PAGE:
Sunday, October 24, 2010
Reading the Classics with Paul- Moby-Dick- week 6
The bulk of this week's reading comprised a story which sort of serves as our "we're going to need a bigger boat" scene. In this story within-the-story, we finally see Moby-Dick in action. In all fairness to Ahab, at this point one might mention that the number of whales eaten by people remains at 0 so far, while the number of people eaten by the white whale is now at 1.25. The rather violent tale serves to further illustrate not only the dangers of the whaling trade (which I can't believe is even still a thing!) but especially the dangers of this particular whale. If Ishmael's meditation on the unbearable whiteness of being didn't do it for you, now you have a dead guy in the whale's belly.
I don't have a lot to add this week. The story was long and rambling although I was engaged at the parts where the narrator stuck to the story. I was confused, to the point of flipping back a page to see if I'd missed something, at the breaks in the narrative to talk to the people listening to the story. And the priest part at the end struck me as a bit maudlin, although, again, in such a way that raised fears that I may be too modern and cynical to appreciate this book.
Although, I thought the fight, with the guy's jaw gushing blood on the deck much like the whales they cut up, was well described and kind of exciting. As was the account of the insubordinate sailors hiding in the forecastle (although they were being drama queens, didn't you think?) This served to further my contention that Melville was a decent adventure story author. As I understand it, in his lifetime, that's largely what he was known as. I feel it's telling that no one reads his other works today. I haven't and I have no intention of ever doing so. The strangeness of this book, and I'm not sure I've ever had this experience reading before, is that it does occasionally hit transcendence, but it's so clunky, so few and far between, so buried in notes on knot tying and what-not, that I find myself constantly hyper-aware of this fact the whole time I'm reading. I've jokingly suggested to friends that this might be very early meta-fiction, that the greatness of the book is like the white whale itself, unseen and constantly looming below the surface. You are pretty sure that it's going to emerge from the deeps sometime in the process of reading it, you just don't know when. If someone posited that hypothesis in seriousness, I would refuse to take it as such.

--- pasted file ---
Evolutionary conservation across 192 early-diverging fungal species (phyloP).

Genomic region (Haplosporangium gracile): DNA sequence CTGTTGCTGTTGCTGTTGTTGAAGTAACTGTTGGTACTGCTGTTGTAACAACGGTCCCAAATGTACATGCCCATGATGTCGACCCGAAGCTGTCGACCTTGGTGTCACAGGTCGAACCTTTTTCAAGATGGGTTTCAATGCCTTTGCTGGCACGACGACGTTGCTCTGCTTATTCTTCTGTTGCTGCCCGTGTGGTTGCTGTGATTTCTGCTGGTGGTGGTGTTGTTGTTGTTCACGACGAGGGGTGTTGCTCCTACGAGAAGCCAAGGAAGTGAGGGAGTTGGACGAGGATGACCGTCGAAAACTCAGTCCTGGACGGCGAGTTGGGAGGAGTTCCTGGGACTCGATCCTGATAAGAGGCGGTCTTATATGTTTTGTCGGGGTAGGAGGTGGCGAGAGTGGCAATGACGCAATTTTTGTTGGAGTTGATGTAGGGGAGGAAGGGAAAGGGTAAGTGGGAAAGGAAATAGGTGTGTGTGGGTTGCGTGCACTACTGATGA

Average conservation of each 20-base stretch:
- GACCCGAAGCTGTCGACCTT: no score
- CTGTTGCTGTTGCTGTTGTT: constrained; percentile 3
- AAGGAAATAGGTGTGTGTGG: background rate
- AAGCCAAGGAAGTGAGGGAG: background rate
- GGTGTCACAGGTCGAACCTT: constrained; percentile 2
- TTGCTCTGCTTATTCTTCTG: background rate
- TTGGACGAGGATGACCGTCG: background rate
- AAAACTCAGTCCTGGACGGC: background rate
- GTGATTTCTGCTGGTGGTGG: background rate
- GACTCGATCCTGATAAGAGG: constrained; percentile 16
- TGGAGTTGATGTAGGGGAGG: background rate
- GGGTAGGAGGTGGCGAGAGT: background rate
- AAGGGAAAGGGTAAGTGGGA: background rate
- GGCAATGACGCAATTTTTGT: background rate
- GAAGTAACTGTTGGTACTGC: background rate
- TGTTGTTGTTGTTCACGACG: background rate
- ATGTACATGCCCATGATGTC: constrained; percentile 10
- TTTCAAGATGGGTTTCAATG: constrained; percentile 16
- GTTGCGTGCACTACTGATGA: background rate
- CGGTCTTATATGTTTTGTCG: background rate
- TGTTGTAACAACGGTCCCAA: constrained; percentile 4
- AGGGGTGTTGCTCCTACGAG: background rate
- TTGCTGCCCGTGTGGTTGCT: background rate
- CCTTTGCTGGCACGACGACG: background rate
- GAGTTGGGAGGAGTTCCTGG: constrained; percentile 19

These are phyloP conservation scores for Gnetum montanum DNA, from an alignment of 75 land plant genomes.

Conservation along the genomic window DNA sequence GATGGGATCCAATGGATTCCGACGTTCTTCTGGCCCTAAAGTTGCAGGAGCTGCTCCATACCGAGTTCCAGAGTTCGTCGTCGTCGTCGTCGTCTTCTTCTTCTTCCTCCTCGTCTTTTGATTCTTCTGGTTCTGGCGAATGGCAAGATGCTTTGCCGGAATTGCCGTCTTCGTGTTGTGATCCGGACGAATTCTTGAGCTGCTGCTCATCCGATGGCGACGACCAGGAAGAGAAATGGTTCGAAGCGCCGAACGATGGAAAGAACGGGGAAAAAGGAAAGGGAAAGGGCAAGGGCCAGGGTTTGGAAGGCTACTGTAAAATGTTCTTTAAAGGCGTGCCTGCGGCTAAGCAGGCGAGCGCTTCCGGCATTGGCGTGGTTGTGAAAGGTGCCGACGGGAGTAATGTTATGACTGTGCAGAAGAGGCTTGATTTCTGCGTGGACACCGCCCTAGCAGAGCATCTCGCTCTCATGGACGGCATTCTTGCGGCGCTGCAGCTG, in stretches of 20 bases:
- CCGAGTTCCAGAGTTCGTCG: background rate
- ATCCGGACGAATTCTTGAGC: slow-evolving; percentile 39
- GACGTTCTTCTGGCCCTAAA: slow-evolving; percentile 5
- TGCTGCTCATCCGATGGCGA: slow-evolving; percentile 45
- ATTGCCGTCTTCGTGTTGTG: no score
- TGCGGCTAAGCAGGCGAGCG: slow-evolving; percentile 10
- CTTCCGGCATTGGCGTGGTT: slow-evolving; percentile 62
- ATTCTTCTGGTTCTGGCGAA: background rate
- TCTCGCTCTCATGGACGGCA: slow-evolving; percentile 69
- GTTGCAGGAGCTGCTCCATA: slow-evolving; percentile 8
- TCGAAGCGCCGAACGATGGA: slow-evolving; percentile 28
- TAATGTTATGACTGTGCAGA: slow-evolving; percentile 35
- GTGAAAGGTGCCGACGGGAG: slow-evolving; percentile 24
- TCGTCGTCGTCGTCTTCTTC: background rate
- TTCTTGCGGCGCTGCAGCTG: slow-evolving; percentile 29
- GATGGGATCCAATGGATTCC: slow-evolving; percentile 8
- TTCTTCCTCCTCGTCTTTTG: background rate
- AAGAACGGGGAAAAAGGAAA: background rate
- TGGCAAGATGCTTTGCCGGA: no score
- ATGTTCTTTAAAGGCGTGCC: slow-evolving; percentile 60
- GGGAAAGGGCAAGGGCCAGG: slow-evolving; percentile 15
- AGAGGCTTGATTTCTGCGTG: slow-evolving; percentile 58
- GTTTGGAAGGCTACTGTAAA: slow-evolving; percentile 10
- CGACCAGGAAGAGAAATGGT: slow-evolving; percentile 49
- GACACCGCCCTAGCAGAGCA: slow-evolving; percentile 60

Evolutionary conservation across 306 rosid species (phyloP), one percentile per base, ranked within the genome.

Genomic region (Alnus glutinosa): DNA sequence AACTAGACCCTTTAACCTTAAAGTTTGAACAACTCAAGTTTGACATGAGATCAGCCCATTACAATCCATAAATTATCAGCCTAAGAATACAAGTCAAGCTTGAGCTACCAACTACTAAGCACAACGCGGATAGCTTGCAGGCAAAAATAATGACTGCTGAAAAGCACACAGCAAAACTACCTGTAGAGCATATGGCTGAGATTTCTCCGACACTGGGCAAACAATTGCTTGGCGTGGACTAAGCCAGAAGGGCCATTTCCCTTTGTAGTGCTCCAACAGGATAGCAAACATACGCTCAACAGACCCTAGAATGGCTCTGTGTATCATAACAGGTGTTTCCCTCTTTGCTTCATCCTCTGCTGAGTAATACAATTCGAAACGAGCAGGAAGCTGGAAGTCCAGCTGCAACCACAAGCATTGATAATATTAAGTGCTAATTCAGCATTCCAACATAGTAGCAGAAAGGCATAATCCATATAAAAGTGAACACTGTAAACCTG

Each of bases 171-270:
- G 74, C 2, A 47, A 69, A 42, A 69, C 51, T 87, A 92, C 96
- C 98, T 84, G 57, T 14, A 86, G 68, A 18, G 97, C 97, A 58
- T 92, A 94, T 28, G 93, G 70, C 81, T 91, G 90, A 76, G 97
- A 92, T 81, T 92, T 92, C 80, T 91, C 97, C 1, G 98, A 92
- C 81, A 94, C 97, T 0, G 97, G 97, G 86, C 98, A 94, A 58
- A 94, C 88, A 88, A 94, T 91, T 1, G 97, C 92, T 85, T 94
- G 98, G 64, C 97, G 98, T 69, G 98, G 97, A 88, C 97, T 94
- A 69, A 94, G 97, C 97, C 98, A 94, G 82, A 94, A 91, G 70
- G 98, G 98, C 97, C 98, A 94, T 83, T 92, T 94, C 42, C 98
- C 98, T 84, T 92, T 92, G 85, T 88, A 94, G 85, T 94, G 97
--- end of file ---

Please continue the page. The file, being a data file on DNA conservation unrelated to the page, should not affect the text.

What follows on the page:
On the other hand, we are in the middle of Moby-Dick where nothing happens. That was my recollection from having read it a decade ago. I came to this reading assuming my brain was indulging in its usual propensity for exaggeration. I found that I was right on the money. We're driving around in an ocean looking for one particular whale. Get comfy.
That's all I have for this week. Next week, we'll read through Chapter LXIII which, in my book, takes us up to 273 (and we're past the halfway mark, people.)